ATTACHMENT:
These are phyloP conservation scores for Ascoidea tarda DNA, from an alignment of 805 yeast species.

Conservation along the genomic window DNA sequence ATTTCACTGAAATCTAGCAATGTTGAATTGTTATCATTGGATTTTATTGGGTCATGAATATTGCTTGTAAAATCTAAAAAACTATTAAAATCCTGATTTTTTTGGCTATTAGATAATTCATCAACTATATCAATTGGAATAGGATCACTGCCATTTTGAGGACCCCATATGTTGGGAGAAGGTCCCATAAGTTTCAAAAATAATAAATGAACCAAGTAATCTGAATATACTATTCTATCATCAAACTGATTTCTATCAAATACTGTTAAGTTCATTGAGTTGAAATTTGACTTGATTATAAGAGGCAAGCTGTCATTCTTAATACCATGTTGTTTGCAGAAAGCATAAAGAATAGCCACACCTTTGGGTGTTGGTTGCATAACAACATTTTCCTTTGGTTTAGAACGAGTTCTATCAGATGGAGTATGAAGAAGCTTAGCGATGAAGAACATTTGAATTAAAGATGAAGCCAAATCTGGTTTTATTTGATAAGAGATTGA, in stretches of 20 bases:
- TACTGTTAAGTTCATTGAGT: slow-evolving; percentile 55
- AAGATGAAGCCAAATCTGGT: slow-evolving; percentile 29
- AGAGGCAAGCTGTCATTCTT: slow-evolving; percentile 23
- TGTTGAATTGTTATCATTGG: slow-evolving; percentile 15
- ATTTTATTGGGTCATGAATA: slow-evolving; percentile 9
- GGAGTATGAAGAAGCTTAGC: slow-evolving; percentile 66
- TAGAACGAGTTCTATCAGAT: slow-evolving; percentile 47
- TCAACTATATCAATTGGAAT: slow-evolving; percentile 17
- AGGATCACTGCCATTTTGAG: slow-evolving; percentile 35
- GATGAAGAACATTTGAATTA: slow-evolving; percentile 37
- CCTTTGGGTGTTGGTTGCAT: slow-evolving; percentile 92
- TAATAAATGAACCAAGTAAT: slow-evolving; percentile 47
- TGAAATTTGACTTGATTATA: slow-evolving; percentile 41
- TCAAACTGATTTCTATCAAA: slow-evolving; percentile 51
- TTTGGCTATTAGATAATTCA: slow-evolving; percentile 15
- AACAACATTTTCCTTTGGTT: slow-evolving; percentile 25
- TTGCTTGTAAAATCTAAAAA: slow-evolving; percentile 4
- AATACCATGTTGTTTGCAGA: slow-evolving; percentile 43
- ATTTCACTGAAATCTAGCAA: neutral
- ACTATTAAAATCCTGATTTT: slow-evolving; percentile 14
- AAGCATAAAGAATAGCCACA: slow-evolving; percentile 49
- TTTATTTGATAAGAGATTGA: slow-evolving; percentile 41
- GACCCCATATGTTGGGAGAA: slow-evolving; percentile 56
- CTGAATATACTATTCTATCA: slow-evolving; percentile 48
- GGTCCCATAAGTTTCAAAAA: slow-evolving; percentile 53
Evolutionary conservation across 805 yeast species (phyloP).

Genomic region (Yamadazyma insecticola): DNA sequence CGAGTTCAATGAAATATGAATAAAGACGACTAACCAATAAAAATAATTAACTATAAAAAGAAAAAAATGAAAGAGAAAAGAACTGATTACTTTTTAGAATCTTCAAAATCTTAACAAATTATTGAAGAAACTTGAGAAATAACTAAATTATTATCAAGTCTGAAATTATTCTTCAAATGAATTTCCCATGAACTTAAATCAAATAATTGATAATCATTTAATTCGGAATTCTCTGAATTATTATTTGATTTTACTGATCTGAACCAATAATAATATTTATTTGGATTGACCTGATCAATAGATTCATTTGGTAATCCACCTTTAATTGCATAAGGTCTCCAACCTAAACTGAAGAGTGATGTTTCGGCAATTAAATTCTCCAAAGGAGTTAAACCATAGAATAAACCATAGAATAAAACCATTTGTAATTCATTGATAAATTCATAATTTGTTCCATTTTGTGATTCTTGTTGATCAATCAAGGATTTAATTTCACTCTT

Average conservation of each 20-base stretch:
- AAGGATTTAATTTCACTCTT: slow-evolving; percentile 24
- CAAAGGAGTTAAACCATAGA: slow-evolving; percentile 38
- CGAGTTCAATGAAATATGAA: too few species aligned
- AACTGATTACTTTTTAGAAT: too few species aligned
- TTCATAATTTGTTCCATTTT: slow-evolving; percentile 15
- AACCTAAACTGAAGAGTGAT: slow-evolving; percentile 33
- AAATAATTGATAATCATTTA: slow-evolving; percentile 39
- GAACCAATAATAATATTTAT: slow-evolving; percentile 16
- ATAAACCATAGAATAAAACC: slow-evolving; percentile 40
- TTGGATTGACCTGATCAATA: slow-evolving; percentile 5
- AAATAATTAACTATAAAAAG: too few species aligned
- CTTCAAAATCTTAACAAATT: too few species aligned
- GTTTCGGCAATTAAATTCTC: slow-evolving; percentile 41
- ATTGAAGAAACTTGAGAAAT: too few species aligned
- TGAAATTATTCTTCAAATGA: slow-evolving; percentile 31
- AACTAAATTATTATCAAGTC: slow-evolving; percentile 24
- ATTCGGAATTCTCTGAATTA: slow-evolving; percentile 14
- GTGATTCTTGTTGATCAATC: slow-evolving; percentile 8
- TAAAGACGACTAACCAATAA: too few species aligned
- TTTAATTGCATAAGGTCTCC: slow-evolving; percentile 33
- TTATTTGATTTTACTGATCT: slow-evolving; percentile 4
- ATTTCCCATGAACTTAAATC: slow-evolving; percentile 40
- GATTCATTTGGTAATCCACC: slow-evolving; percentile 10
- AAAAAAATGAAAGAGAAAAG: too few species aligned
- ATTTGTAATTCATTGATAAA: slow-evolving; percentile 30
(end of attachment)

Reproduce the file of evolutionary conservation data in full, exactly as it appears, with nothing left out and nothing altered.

These are phyloP conservation scores for Ascoidea tarda DNA, from an alignment of 805 yeast species.

Conservation along the genomic window DNA sequence ATTTCACTGAAATCTAGCAATGTTGAATTGTTATCATTGGATTTTATTGGGTCATGAATATTGCTTGTAAAATCTAAAAAACTATTAAAATCCTGATTTTTTTGGCTATTAGATAATTCATCAACTATATCAATTGGAATAGGATCACTGCCATTTTGAGGACCCCATATGTTGGGAGAAGGTCCCATAAGTTTCAAAAATAATAAATGAACCAAGTAATCTGAATATACTATTCTATCATCAAACTGATTTCTATCAAATACTGTTAAGTTCATTGAGTTGAAATTTGACTTGATTATAAGAGGCAAGCTGTCATTCTTAATACCATGTTGTTTGCAGAAAGCATAAAGAATAGCCACACCTTTGGGTGTTGGTTGCATAACAACATTTTCCTTTGGTTTAGAACGAGTTCTATCAGATGGAGTATGAAGAAGCTTAGCGATGAAGAACATTTGAATTAAAGATGAAGCCAAATCTGGTTTTATTTGATAAGAGATTGA, in stretches of 20 bases:
- TACTGTTAAGTTCATTGAGT: slow-evolving; percentile 55
- AAGATGAAGCCAAATCTGGT: slow-evolving; percentile 29
- AGAGGCAAGCTGTCATTCTT: slow-evolving; percentile 23
- TGTTGAATTGTTATCATTGG: slow-evolving; percentile 15
- ATTTTATTGGGTCATGAATA: slow-evolving; percentile 9
- GGAGTATGAAGAAGCTTAGC: slow-evolving; percentile 66
- TAGAACGAGTTCTATCAGAT: slow-evolving; percentile 47
- TCAACTATATCAATTGGAAT: slow-evolving; percentile 17
- AGGATCACTGCCATTTTGAG: slow-evolving; percentile 35
- GATGAAGAACATTTGAATTA: slow-evolving; percentile 37
- CCTTTGGGTGTTGGTTGCAT: slow-evolving; percentile 92
- TAATAAATGAACCAAGTAAT: slow-evolving; percentile 47
- TGAAATTTGACTTGATTATA: slow-evolving; percentile 41
- TCAAACTGATTTCTATCAAA: slow-evolving; percentile 51
- TTTGGCTATTAGATAATTCA: slow-evolving; percentile 15
- AACAACATTTTCCTTTGGTT: slow-evolving; percentile 25
- TTGCTTGTAAAATCTAAAAA: slow-evolving; percentile 4
- AATACCATGTTGTTTGCAGA: slow-evolving; percentile 43
- ATTTCACTGAAATCTAGCAA: neutral
- ACTATTAAAATCCTGATTTT: slow-evolving; percentile 14
- AAGCATAAAGAATAGCCACA: slow-evolving; percentile 49
- TTTATTTGATAAGAGATTGA: slow-evolving; percentile 41
- GACCCCATATGTTGGGAGAA: slow-evolving; percentile 56
- CTGAATATACTATTCTATCA: slow-evolving; percentile 48
- GGTCCCATAAGTTTCAAAAA: slow-evolving; percentile 53
Evolutionary conservation across 805 yeast species (phyloP).

Genomic region (Yamadazyma insecticola): DNA sequence CGAGTTCAATGAAATATGAATAAAGACGACTAACCAATAAAAATAATTAACTATAAAAAGAAAAAAATGAAAGAGAAAAGAACTGATTACTTTTTAGAATCTTCAAAATCTTAACAAATTATTGAAGAAACTTGAGAAATAACTAAATTATTATCAAGTCTGAAATTATTCTTCAAATGAATTTCCCATGAACTTAAATCAAATAATTGATAATCATTTAATTCGGAATTCTCTGAATTATTATTTGATTTTACTGATCTGAACCAATAATAATATTTATTTGGATTGACCTGATCAATAGATTCATTTGGTAATCCACCTTTAATTGCATAAGGTCTCCAACCTAAACTGAAGAGTGATGTTTCGGCAATTAAATTCTCCAAAGGAGTTAAACCATAGAATAAACCATAGAATAAAACCATTTGTAATTCATTGATAAATTCATAATTTGTTCCATTTTGTGATTCTTGTTGATCAATCAAGGATTTAATTTCACTCTT

Average conservation of each 20-base stretch:
- AAGGATTTAATTTCACTCTT: slow-evolving; percentile 24
- CAAAGGAGTTAAACCATAGA: slow-evolving; percentile 38
- CGAGTTCAATGAAATATGAA: too few species aligned
- AACTGATTACTTTTTAGAAT: too few species aligned
- TTCATAATTTGTTCCATTTT: slow-evolving; percentile 15
- AACCTAAACTGAAGAGTGAT: slow-evolving; percentile 33
- AAATAATTGATAATCATTTA: slow-evolving; percentile 39
- GAACCAATAATAATATTTAT: slow-evolving; percentile 16
- ATAAACCATAGAATAAAACC: slow-evolving; percentile 40
- TTGGATTGACCTGATCAATA: slow-evolving; percentile 5
- AAATAATTAACTATAAAAAG: too few species aligned
- CTTCAAAATCTTAACAAATT: too few species aligned
- GTTTCGGCAATTAAATTCTC: slow-evolving; percentile 41
- ATTGAAGAAACTTGAGAAAT: too few species aligned
- TGAAATTATTCTTCAAATGA: slow-evolving; percentile 31
- AACTAAATTATTATCAAGTC: slow-evolving; percentile 24
- ATTCGGAATTCTCTGAATTA: slow-evolving; percentile 14
- GTGATTCTTGTTGATCAATC: slow-evolving; percentile 8
- TAAAGACGACTAACCAATAA: too few species aligned
- TTTAATTGCATAAGGTCTCC: slow-evolving; percentile 33
- TTATTTGATTTTACTGATCT: slow-evolving; percentile 4
- ATTTCCCATGAACTTAAATC: slow-evolving; percentile 40
- GATTCATTTGGTAATCCACC: slow-evolving; percentile 10
- AAAAAAATGAAAGAGAAAAG: too few species aligned
- ATTTGTAATTCATTGATAAA: slow-evolving; percentile 30